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A Level History revision ... annoying

Former MemberFormer Member Posts: 1,876,324 The Mix Honorary Guru
Aaah bloody history!! This is the first real time i've had trouble with any sort of revision.

Well first off does anyone do A Level history? or has anyone done it in the past?

Its just i'm having trouble knowing how to revise it as there is SHITE loads of stuff to go over, i mean 4 tudor reigns, plus european stuff like stalin etc. I just don't know how to go through it all, as i have loads and loads of notes

I mean content wise, i'm ok. I can quite easily read my notes and pick up all the factual content its just i'm just a little confused at how to go about it all, if that makes any sense at all.

Alot of the marks go for analysis and argument, not just factual stuff. So just reading my notes won't help. Maybe making notes and notes on my own opinions etc could be the answer?

Sorry if this sounds pretty boring to people, just doing my head in. Apart from this my revision is going fine :thumb:

Comments

  • Former MemberFormer Member Posts: 1,876,324 The Mix Honorary Guru
    yes i do A-level history, i have the opposite problem, i couldn't be arsed getting the facts into my head, i'm doing the tudor course aswell, the century long thingy module will be the hardest imo, though i'm very good at writing essays, also you need to have a good knowledge of historeography for the synoptic piece which is shitty but just get to know what the schools of thought are, not whole essays, maybe a sentence or two, the key to writing a good essay is looking at how the question is set out, for example, if it says "to what extent" then you not only have to look at what extent it did go but also the extent it didn't go, just split your essay into two sides, then come to a conclusion, that works with most questrions...good luck :thumb:
  • Former MemberFormer Member Posts: 1,876,324 The Mix Honorary Guru
    i'm getting much better at writing essays now, its just the revision bit of it thats confusing me for some reason ....
  • Former MemberFormer Member Posts: 1,876,324 The Mix Honorary Guru
    GoodFella wrote:
    i'm getting much better at writing essays now, its just the revision bit of it thats confusing me for some reason ....

    try breaking the tudors up into each monarch...then from that foreign policy, domestic policy and religious policy...make bullet notes and also spider diagrams for key issues...read over them and make the connections that are needed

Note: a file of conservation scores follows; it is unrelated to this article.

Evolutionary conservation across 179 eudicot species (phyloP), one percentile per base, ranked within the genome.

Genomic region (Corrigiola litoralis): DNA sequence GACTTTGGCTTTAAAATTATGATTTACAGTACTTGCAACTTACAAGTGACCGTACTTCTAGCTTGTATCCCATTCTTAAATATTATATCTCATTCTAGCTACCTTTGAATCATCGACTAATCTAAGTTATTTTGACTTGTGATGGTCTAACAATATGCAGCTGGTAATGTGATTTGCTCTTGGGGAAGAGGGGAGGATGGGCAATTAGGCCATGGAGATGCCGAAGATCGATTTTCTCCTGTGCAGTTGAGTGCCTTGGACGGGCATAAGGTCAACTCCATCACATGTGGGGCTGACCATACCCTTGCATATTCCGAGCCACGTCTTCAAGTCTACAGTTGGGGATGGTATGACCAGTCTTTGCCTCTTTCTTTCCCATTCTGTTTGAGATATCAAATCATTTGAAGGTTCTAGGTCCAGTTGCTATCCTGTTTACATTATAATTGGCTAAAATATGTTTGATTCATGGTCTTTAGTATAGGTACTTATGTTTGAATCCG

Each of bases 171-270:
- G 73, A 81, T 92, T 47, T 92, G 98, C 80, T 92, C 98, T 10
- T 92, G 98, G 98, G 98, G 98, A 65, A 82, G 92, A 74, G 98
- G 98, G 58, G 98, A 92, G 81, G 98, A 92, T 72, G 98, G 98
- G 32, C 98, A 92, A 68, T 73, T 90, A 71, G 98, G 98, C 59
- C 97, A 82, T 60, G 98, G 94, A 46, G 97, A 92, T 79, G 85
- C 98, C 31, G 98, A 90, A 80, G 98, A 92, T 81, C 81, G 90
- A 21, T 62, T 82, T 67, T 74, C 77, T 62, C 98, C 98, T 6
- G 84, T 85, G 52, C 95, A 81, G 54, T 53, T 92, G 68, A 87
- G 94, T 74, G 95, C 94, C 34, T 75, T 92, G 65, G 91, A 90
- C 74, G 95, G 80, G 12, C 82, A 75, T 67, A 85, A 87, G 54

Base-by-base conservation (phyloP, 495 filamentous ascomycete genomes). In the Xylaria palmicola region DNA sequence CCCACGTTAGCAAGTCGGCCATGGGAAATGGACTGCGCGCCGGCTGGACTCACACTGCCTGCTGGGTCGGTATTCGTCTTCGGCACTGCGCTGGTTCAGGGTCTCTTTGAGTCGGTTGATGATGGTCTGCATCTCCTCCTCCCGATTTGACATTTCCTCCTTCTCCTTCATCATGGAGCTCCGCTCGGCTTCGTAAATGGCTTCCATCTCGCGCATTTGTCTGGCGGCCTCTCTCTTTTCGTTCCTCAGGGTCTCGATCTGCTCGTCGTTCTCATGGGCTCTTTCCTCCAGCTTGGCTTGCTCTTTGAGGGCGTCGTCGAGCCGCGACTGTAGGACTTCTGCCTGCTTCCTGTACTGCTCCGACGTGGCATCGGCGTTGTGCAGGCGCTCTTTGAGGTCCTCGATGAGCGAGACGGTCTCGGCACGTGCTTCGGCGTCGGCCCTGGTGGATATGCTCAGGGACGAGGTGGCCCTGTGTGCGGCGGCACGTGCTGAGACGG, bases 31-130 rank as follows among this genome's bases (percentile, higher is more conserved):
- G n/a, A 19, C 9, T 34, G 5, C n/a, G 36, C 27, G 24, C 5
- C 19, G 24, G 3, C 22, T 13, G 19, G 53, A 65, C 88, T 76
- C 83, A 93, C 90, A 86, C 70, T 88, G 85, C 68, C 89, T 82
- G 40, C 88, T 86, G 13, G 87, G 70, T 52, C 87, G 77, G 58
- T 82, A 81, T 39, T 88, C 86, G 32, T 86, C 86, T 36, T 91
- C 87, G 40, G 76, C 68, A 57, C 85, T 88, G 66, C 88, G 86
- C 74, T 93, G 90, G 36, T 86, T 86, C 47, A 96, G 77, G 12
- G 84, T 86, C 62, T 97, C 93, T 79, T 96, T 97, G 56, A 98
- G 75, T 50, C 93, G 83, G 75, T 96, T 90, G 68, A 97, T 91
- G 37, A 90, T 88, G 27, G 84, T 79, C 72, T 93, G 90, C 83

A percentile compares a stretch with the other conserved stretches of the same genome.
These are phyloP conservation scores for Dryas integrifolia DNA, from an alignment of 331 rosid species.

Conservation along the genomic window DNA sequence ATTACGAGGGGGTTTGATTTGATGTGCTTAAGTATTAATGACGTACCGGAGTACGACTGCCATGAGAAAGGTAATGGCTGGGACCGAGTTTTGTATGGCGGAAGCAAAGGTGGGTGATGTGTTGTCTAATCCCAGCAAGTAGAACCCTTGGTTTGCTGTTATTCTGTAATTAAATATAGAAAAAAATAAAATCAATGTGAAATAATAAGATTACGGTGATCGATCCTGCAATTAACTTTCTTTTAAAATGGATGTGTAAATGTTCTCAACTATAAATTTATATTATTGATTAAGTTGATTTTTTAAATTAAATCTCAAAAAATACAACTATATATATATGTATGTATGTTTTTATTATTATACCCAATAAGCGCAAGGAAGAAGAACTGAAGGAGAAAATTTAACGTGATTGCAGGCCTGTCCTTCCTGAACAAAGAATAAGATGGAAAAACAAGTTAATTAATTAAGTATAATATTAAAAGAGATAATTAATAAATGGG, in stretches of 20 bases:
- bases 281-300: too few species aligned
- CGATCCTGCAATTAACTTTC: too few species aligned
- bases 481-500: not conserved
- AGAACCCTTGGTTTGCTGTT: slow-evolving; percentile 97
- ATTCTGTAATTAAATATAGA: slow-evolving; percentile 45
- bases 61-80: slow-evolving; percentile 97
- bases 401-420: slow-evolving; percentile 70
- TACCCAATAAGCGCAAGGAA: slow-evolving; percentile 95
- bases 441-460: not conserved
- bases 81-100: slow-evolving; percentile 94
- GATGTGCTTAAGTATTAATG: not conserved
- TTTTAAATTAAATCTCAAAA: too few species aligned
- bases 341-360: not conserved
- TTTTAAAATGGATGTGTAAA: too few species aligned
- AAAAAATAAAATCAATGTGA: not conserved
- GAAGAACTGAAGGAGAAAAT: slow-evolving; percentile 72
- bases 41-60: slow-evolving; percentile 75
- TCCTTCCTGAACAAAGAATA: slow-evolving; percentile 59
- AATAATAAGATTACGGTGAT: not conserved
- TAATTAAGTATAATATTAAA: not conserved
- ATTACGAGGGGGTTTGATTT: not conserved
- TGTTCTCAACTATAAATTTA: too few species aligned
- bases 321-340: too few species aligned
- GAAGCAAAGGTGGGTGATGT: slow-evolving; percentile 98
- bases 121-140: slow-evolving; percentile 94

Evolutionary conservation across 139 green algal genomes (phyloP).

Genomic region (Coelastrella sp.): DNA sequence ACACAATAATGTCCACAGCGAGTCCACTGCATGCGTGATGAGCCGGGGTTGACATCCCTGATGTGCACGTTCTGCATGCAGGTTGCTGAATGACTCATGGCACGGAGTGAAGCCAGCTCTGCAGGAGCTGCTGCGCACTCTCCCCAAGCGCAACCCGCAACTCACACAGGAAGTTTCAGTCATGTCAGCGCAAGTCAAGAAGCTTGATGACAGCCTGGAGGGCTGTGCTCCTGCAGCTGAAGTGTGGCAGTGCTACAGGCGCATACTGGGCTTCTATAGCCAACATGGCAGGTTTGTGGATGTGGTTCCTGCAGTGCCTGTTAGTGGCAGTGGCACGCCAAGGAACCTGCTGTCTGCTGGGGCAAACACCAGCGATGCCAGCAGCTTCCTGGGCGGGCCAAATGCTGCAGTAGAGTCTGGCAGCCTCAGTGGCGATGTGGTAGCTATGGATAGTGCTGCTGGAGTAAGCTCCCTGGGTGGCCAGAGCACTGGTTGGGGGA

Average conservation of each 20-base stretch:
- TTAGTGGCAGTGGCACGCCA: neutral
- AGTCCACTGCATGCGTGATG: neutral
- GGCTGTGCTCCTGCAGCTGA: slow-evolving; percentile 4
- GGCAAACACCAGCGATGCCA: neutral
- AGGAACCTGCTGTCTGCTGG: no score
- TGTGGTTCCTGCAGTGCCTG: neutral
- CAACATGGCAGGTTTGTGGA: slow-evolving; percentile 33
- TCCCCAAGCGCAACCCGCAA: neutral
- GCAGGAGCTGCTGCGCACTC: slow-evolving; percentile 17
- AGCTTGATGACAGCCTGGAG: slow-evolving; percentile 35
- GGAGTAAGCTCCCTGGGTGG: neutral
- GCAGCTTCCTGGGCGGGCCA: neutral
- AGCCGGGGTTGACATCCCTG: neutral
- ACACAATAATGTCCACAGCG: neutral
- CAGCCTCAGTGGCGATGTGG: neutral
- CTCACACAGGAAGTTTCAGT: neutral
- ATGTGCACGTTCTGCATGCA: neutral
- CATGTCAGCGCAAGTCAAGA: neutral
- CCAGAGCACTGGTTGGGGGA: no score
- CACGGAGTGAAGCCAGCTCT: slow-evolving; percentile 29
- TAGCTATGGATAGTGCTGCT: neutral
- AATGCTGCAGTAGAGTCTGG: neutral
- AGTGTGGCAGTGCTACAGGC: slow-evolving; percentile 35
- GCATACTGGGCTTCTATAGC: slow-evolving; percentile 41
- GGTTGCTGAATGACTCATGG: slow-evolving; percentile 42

• Former MemberFormer Member Posts: 1,876,324 The Mix Honorary Guru
    Thats would I would do. the other thing I did was rewriting my notes over and over again, condensing it each time so I associated every thing with the key word or phrase I had condensed it down to at the end.

    I did A-level History, and now do degree level history. I usually focus on the significance and things once I get the basic facts, as that way it shows more of an understanding of the historical relevance and significance rather than just knowing the facts.

    If I can think of anything else, I'll let you know.
  • Former MemberFormer Member Posts: 1,876,324 The Mix Honorary Guru
    I usually focus on the significance and things once I get the basic facts, as that way it shows more of an understanding of the historical relevance and significance rather than just knowing the facts.

    thats the key i think...you take an event or treaty and look at it's significance and how it affected future treaties and how it differed from past ones...examiners like that i think
  • Former MemberFormer Member Posts: 1,876,324 The Mix Honorary Guru
    I did A-Level history, but dropped it in the second year. I was the only student, so i had no opprotunities for peer discussions. By now you should have written a fair few essays, analysing history. Revise your facts, but most of the marks will be in how you analyse them. Think about why events occured, what preceded them, how do they relate to the bigger question, criticise the sources, is there bias? for example? Hope that helps.
  • Former MemberFormer Member Posts: 1,876,324 The Mix Honorary Guru
    Yes, I think learning the facts is still important for the analysis because then you can put the source in context and look at the reliability of it - ie, who wrote it and when, was it before or after events happened etc etc.

    I did AS Level History and had a similar problem. I got a B but I don't really know why because I was focusing on my three A Levels.

    It's a difficult subject, but I found the examiners were looking for more general knowledge about a range of issues than forcing you to learn exact facts. As long as you know roughly what happened, when, and in what order, you should be alright.
  • Former MemberFormer Member Posts: 1,876,324 The Mix Honorary Guru
    Thanks guys :) , great help.

    We've done quite a few past questions in lesson and i'm getting way better at my analysis. I'm just gonna focus on finishing making my notes, read through them all and then make some kind of summary notes about what i think etc etc.

    Cheers
  • Former MemberFormer Member Posts: 1,876,324 The Mix Honorary Guru
    The good thing about my final A Level History paper is that it was pretty easy to know what the main question was. The module was 'The Decline Of The Liberal Party' and the final essay was just a varient on "What caused the decline' It just got changed year on year to x was the main factor discuss. hehe.
  • Former MemberFormer Member Posts: 1,876,324 The Mix Honorary Guru
    What stuff is learnt at A-Level History? Just curious, because I'm planning on taking it in September. (I'll be in my first year then)
  • Former MemberFormer Member Posts: 1,876,324 The Mix Honorary Guru
    What stuff is learnt at A-Level History? Just curious, because I'm planning on taking it in September. (I'll be in my first year then)